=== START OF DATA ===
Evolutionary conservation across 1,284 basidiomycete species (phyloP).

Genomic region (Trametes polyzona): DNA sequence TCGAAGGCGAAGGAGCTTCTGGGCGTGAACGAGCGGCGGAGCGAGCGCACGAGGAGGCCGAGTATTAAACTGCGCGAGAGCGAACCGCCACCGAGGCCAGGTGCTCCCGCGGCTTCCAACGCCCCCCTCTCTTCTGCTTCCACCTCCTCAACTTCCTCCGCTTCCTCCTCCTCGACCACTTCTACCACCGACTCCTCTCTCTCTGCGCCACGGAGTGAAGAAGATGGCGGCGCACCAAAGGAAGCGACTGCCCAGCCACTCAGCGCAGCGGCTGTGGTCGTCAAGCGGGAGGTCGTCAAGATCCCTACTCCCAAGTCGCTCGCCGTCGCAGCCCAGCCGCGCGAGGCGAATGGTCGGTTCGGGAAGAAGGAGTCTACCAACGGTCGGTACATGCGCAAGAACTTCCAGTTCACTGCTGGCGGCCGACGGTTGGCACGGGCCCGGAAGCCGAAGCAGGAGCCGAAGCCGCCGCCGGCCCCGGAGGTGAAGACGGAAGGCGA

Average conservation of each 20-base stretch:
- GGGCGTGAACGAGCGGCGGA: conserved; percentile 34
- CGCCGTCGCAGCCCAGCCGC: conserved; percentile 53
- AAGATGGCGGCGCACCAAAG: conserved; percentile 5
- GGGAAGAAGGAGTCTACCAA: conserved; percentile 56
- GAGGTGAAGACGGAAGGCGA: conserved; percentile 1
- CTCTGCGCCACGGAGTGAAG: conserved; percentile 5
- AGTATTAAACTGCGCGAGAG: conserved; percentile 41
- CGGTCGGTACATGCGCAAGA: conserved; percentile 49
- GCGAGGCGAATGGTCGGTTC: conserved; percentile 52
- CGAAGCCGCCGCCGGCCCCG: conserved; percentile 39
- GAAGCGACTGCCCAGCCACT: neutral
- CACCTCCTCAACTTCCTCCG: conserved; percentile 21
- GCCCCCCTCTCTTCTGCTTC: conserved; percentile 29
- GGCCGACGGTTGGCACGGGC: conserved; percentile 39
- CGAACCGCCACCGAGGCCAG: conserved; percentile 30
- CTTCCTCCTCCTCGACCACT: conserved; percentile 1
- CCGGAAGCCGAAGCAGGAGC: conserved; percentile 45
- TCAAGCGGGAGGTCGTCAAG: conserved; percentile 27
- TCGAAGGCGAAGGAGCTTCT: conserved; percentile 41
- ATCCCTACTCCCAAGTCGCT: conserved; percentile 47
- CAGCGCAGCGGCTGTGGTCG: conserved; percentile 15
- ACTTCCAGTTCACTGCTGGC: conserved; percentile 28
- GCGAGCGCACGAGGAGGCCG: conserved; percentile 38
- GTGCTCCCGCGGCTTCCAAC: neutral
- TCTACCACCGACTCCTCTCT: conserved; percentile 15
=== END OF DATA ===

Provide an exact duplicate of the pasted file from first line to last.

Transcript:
Evolutionary conservation across 1,284 basidiomycete species (phyloP).

Genomic region (Trametes polyzona): DNA sequence TCGAAGGCGAAGGAGCTTCTGGGCGTGAACGAGCGGCGGAGCGAGCGCACGAGGAGGCCGAGTATTAAACTGCGCGAGAGCGAACCGCCACCGAGGCCAGGTGCTCCCGCGGCTTCCAACGCCCCCCTCTCTTCTGCTTCCACCTCCTCAACTTCCTCCGCTTCCTCCTCCTCGACCACTTCTACCACCGACTCCTCTCTCTCTGCGCCACGGAGTGAAGAAGATGGCGGCGCACCAAAGGAAGCGACTGCCCAGCCACTCAGCGCAGCGGCTGTGGTCGTCAAGCGGGAGGTCGTCAAGATCCCTACTCCCAAGTCGCTCGCCGTCGCAGCCCAGCCGCGCGAGGCGAATGGTCGGTTCGGGAAGAAGGAGTCTACCAACGGTCGGTACATGCGCAAGAACTTCCAGTTCACTGCTGGCGGCCGACGGTTGGCACGGGCCCGGAAGCCGAAGCAGGAGCCGAAGCCGCCGCCGGCCCCGGAGGTGAAGACGGAAGGCGA

Average conservation of each 20-base stretch:
- GGGCGTGAACGAGCGGCGGA: conserved; percentile 34
- CGCCGTCGCAGCCCAGCCGC: conserved; percentile 53
- AAGATGGCGGCGCACCAAAG: conserved; percentile 5
- GGGAAGAAGGAGTCTACCAA: conserved; percentile 56
- GAGGTGAAGACGGAAGGCGA: conserved; percentile 1
- CTCTGCGCCACGGAGTGAAG: conserved; percentile 5
- AGTATTAAACTGCGCGAGAG: conserved; percentile 41
- CGGTCGGTACATGCGCAAGA: conserved; percentile 49
- GCGAGGCGAATGGTCGGTTC: conserved; percentile 52
- CGAAGCCGCCGCCGGCCCCG: conserved; percentile 39
- GAAGCGACTGCCCAGCCACT: neutral
- CACCTCCTCAACTTCCTCCG: conserved; percentile 21
- GCCCCCCTCTCTTCTGCTTC: conserved; percentile 29
- GGCCGACGGTTGGCACGGGC: conserved; percentile 39
- CGAACCGCCACCGAGGCCAG: conserved; percentile 30
- CTTCCTCCTCCTCGACCACT: conserved; percentile 1
- CCGGAAGCCGAAGCAGGAGC: conserved; percentile 45
- TCAAGCGGGAGGTCGTCAAG: conserved; percentile 27
- TCGAAGGCGAAGGAGCTTCT: conserved; percentile 41
- ATCCCTACTCCCAAGTCGCT: conserved; percentile 47
- CAGCGCAGCGGCTGTGGTCG: conserved; percentile 15
- ACTTCCAGTTCACTGCTGGC: conserved; percentile 28
- GCGAGCGCACGAGGAGGCCG: conserved; percentile 38
- GTGCTCCCGCGGCTTCCAAC: neutral
- TCTACCACCGACTCCTCTCT: conserved; percentile 15